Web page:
“In our society, being referred to as a fahash [vulgar] woman is not limited to just verbal abuse. It goes on further and becomes life-threatening in some cases. Since I have a leading role with the troupe, I will not do or say things that could be life-threatening or dangerous to us. I am responsible for these girls; I am responsible for their safety,” she said.

While she doesn’t explicitly state that the troupe’s mission is to specifically promote feminism or gender equality, it just happens to be that the jokes the write and sketches they perform become inherently political.

“When you are a woman in Pakistan or in India, everything you do or say becomes a feminist movement. The minute you go out of the house you are considered to be endorsing some kind of movement,” she said.

A lawyer by day, Faiza recently gave a TEDx Talk in Lahore, where she used her signature wit and timing to discuss body-image and fat-shaming, as well as the pressure for girls to get married in Pakistan. It is against this social background familiar to many women in the country that the Khawatoons’ performers find common ground on, and they use this as part of their material.

“The aim of comedy is to not just make people laugh, but to change their mindsets, to bring about a change in society…Through our work, we want to promote a better image of Pakistan and of women in Pakistan. We want people to break free of their chains,” Faiza said in an interview with Catch News.

It may seem somewhat unbelievable for a group of comedians to be able to discuss serious social issues in a humorous way, but not only do the Khawatoons do it with expertise, they have entire rooms filled with women AND men laughing all the way through, as you can see in the video below, filmed at one of their performances at the Kuch Khaas Centre in Islamabad in March.

The women adopt familiar cultural characters, do improv based on audience interaction and suggestions, and enable difficult conversations about gender and culture to be played out in a less-threatening medium like comedy. While Faiza and her troupe certainly don’t want to be the only female comedians in Pakistan, they recognize they are at an important point in the evolution of Pakistan’s comedy scene.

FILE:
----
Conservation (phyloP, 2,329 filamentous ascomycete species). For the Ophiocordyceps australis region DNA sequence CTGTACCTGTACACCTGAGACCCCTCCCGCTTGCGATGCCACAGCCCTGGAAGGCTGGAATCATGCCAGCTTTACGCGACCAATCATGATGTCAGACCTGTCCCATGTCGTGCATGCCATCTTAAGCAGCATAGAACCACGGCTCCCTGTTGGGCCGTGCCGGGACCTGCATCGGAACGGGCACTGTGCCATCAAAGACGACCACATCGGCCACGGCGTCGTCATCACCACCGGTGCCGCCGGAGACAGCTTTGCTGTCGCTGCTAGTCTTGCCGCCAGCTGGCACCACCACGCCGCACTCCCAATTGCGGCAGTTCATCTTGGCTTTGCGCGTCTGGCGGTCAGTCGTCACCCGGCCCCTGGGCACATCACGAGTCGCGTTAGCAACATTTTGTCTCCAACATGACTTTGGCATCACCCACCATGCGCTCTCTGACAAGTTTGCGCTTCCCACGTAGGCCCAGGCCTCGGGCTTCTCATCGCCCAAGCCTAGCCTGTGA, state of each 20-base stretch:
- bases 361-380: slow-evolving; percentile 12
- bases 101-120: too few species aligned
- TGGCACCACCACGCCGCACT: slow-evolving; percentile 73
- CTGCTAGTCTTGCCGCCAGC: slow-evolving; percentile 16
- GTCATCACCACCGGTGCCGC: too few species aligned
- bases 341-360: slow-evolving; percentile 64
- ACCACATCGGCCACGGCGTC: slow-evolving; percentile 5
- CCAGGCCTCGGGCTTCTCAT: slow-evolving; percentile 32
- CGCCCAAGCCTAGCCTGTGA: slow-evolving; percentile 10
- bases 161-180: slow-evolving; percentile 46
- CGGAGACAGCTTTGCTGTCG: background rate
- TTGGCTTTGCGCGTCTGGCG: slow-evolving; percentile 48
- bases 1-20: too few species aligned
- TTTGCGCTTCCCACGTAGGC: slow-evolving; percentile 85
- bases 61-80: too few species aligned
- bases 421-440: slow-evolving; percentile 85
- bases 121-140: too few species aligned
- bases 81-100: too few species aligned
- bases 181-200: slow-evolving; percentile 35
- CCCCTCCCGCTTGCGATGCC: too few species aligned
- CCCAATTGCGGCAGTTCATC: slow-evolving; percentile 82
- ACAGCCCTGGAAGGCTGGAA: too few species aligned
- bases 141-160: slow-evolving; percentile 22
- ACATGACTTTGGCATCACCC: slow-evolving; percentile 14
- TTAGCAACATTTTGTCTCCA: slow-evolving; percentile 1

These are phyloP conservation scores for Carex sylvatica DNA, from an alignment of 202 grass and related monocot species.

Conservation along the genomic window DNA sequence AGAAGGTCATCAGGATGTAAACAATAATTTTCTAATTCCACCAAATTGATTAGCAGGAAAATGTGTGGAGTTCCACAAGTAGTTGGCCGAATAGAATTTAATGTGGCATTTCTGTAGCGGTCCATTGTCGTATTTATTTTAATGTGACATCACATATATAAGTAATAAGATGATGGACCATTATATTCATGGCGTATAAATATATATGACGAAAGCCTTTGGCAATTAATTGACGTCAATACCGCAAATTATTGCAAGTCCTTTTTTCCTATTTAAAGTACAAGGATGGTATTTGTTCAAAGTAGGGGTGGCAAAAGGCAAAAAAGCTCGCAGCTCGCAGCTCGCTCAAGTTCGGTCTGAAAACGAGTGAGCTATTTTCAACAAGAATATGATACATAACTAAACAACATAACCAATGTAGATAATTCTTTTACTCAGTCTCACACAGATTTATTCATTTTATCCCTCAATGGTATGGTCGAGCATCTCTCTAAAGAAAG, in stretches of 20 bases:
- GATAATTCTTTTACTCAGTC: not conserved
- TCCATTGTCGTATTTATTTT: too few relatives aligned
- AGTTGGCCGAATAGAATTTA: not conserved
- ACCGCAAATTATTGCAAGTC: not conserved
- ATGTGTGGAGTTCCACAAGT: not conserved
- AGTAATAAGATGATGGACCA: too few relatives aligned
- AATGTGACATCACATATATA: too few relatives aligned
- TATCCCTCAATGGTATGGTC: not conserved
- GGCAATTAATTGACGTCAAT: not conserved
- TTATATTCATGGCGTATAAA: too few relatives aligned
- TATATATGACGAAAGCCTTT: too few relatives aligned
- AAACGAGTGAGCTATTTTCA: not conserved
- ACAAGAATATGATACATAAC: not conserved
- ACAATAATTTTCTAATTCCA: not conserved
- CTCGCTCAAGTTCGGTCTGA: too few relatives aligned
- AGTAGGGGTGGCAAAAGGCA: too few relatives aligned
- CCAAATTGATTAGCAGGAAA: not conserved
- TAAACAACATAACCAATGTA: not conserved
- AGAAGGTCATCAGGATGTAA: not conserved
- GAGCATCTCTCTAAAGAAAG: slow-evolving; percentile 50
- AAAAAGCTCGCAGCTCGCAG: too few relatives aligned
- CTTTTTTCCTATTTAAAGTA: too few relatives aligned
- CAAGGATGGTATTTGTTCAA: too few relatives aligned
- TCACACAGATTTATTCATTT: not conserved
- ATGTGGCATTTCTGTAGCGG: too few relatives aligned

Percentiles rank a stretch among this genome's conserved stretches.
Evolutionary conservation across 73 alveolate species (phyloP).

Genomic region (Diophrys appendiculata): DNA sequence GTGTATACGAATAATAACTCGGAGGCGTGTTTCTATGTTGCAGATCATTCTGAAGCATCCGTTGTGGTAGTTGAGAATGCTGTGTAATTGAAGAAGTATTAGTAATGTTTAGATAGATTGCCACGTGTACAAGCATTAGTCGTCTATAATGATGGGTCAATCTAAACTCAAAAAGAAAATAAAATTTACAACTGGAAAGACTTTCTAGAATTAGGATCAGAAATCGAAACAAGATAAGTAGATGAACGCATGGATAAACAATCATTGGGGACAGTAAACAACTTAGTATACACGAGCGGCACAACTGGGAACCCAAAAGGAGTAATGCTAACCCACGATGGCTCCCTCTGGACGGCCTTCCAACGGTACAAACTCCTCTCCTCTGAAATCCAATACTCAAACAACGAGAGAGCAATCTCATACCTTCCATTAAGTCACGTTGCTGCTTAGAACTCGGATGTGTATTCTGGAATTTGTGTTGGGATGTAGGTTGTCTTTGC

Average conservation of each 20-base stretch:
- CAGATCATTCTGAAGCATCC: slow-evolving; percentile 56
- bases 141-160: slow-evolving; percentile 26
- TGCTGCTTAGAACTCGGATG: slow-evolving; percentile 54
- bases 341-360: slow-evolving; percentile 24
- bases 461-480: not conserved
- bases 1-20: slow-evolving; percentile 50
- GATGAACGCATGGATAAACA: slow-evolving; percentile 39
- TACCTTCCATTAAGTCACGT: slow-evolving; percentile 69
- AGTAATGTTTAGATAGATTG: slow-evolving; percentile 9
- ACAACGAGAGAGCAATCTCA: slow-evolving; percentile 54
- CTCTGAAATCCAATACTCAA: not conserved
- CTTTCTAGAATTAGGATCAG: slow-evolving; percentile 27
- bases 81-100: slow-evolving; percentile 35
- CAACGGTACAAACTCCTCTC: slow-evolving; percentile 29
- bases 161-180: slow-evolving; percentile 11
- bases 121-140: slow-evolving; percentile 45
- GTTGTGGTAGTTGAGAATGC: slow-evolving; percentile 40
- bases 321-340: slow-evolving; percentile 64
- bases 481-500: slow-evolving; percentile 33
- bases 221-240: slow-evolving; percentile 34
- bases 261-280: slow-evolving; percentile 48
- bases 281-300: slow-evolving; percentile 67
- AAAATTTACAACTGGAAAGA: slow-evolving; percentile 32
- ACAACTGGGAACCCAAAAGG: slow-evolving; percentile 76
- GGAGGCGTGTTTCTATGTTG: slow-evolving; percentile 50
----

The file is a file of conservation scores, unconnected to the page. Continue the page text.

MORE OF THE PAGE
“Women bring in their own views to comedy that men either don’t share, or portray in a patriarchal light. Initially, we didn’t have a lot of women [comedians] to draw from but now that is changing gradually. More and more women are entering comedy and kicking ass at it!” she told

Many of the women involved aren’t necessarily trained comedians, but they knew they wanted to raise their voice, and the Khawatoons was the perfect platform for them to do so. They aren’t the only South Asian performers or women of color to use comedy as a way to share culture-specific stories and narratives. The popular Shugs & Fats Youtube series following the friendship of two Muslim women living in New York while balancing their conservative Muslim lives, is giving audiences an entirely new perspective on a demographic whose narrative is largely dominated by right-wing newsmedia and politicians in the West.

We can’t wait to see how the Khawatoons’ popularity and reach will grow, and hope their much-needed presence in Pakistan will spark a wave of female comedians rising up and raising their voices in a similar way.